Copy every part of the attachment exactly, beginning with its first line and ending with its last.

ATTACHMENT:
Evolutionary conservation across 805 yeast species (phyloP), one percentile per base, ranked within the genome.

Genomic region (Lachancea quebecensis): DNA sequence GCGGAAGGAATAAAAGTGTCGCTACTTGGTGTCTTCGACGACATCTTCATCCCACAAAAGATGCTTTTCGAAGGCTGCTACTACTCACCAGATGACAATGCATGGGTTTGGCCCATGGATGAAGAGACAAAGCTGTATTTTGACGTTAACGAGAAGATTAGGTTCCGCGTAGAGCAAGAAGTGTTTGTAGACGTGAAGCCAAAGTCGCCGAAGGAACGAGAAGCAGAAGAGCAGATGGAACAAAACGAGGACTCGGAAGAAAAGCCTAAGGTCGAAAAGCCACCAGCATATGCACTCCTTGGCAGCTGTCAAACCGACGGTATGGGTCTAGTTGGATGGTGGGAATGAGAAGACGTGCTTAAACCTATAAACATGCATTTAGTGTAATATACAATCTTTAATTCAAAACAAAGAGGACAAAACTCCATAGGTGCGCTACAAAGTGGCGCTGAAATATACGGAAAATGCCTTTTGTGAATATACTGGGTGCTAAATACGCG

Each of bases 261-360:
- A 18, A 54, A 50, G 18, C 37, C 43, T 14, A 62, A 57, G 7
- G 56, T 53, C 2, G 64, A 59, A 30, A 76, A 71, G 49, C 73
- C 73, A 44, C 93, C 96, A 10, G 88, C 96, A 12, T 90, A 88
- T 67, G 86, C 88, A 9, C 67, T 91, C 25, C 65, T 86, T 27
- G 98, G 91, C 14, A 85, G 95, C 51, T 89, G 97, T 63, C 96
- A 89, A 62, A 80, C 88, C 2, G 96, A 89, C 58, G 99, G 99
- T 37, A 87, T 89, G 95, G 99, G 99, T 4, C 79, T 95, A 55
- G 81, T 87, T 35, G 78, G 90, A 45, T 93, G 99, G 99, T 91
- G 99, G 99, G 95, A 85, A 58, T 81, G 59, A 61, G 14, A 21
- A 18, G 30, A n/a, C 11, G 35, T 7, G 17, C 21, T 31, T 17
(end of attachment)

Evolutionary conservation across 805 yeast species (phyloP), one percentile per base, ranked within the genome.

Genomic region (Lachancea quebecensis): DNA sequence GCGGAAGGAATAAAAGTGTCGCTACTTGGTGTCTTCGACGACATCTTCATCCCACAAAAGATGCTTTTCGAAGGCTGCTACTACTCACCAGATGACAATGCATGGGTTTGGCCCATGGATGAAGAGACAAAGCTGTATTTTGACGTTAACGAGAAGATTAGGTTCCGCGTAGAGCAAGAAGTGTTTGTAGACGTGAAGCCAAAGTCGCCGAAGGAACGAGAAGCAGAAGAGCAGATGGAACAAAACGAGGACTCGGAAGAAAAGCCTAAGGTCGAAAAGCCACCAGCATATGCACTCCTTGGCAGCTGTCAAACCGACGGTATGGGTCTAGTTGGATGGTGGGAATGAGAAGACGTGCTTAAACCTATAAACATGCATTTAGTGTAATATACAATCTTTAATTCAAAACAAAGAGGACAAAACTCCATAGGTGCGCTACAAAGTGGCGCTGAAATATACGGAAAATGCCTTTTGTGAATATACTGGGTGCTAAATACGCG

Each of bases 261-360:
- A 18, A 54, A 50, G 18, C 37, C 43, T 14, A 62, A 57, G 7
- G 56, T 53, C 2, G 64, A 59, A 30, A 76, A 71, G 49, C 73
- C 73, A 44, C 93, C 96, A 10, G 88, C 96, A 12, T 90, A 88
- T 67, G 86, C 88, A 9, C 67, T 91, C 25, C 65, T 86, T 27
- G 98, G 91, C 14, A 85, G 95, C 51, T 89, G 97, T 63, C 96
- A 89, A 62, A 80, C 88, C 2, G 96, A 89, C 58, G 99, G 99
- T 37, A 87, T 89, G 95, G 99, G 99, T 4, C 79, T 95, A 55
- G 81, T 87, T 35, G 78, G 90, A 45, T 93, G 99, G 99, T 91
- G 99, G 99, G 95, A 85, A 58, T 81, G 59, A 61, G 14, A 21
- A 18, G 30, A n/a, C 11, G 35, T 7, G 17, C 21, T 31, T 17